From a programmatic perspective, social enterprise addresses one of the most pressing issues nonprofit organizations face--how to achieve ongoing sustainable impact. In some organizations social enterprise is highly compatible with the mission and hence, is a natural program fit. For example, program activities concerned with economic development revolve around work and wealth creation. The missions and objectives of social welfare and human development organizations focused on employment training and welfare-to-work transitioning also mesh neatly with social enterprise as a program methodology. Agricultural organizations offer ample opportunities to marry program activities of sustainable crop cultivation and livestock rearing with social enterprises that process food or sell fair trade products, etc. In these cases, organizations often employ embedded and mission-centric social enterprises as a principal program strategy to accomplish their missions while simultaneously increasing their financial self-sufficiency.
Opportunities to utilize social enterprise as a program strategy may be less evident in some organizations than in others. Here social enterprise is an auxiliary activity that compliments or expands the organization's mission and social activities, but is not the core social program. For example, an arts-and-culture organization may commercialize its products--i.e. sell art--, yet its primary activities are education and training programs aimed at preserving traditional artisan crafts methods. An environmental organization may launch an eco-tourism enterprise as a vehicle to educate people about environmental conservation and employ community members but its main social activities are concerned with reforestation and anti-erosion.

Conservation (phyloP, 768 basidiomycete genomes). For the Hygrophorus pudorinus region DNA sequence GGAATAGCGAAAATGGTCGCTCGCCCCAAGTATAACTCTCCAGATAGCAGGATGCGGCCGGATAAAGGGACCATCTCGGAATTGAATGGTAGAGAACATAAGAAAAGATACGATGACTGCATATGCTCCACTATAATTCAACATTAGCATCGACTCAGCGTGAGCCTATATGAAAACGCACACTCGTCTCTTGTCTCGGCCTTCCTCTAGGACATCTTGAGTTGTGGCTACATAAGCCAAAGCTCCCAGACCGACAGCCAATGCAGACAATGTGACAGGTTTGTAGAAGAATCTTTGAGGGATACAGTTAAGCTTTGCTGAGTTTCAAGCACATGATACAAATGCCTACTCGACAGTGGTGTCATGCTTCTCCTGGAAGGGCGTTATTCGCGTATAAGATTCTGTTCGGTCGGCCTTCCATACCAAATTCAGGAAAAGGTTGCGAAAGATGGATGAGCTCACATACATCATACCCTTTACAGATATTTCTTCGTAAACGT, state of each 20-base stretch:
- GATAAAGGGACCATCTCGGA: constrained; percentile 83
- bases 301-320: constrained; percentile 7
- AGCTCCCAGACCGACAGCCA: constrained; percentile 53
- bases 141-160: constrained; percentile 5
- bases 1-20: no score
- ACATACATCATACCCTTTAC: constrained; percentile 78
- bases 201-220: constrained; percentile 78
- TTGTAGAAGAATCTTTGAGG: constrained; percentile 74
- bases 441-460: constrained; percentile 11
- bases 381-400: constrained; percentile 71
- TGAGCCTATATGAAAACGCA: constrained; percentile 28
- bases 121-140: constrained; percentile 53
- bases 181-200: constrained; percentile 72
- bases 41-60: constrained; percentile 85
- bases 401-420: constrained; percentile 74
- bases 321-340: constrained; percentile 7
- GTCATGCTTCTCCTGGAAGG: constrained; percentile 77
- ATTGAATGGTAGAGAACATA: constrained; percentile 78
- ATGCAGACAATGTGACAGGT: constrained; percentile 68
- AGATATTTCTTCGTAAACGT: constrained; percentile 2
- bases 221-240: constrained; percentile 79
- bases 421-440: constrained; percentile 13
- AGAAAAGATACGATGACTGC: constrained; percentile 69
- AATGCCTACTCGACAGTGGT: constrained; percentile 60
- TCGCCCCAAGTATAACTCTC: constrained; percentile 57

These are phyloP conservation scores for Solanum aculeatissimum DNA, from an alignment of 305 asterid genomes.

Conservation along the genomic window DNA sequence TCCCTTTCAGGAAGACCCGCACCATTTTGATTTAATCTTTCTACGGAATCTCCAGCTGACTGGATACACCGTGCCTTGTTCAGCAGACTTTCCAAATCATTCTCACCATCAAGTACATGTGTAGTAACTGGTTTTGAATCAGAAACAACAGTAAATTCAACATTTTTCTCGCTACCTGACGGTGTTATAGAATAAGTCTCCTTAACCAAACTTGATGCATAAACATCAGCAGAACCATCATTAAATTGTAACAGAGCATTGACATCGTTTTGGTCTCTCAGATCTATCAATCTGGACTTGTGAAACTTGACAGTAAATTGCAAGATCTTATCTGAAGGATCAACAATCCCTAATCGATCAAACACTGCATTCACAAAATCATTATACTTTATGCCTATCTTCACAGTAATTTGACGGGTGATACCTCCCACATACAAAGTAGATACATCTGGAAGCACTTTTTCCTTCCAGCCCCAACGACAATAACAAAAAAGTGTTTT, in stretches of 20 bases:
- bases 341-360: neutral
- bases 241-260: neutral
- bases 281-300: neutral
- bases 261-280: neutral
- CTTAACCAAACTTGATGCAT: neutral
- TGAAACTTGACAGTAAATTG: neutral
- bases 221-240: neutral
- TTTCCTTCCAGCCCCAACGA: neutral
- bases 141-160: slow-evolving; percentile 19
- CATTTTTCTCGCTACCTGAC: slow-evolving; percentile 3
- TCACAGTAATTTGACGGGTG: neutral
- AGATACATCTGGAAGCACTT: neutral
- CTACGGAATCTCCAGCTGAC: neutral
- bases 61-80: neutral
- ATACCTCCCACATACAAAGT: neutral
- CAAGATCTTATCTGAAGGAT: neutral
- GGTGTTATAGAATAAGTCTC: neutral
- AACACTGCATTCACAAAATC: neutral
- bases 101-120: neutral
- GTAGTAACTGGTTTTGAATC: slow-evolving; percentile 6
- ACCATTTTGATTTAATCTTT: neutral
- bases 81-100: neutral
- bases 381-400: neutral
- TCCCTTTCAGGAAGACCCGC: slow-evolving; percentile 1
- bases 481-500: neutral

Where social enterprise is not a seamless match with an organization’s mission, the impetus to begin a social enterprise might be financially motivated, nevertheless the social enterprise may enhance or compliment the organization’s social programs and strengthen its mission. In these cases, social enterprises are often integrated within the organization, their activities related to the mission, but are not used as a core program strategy to accomplish the mission.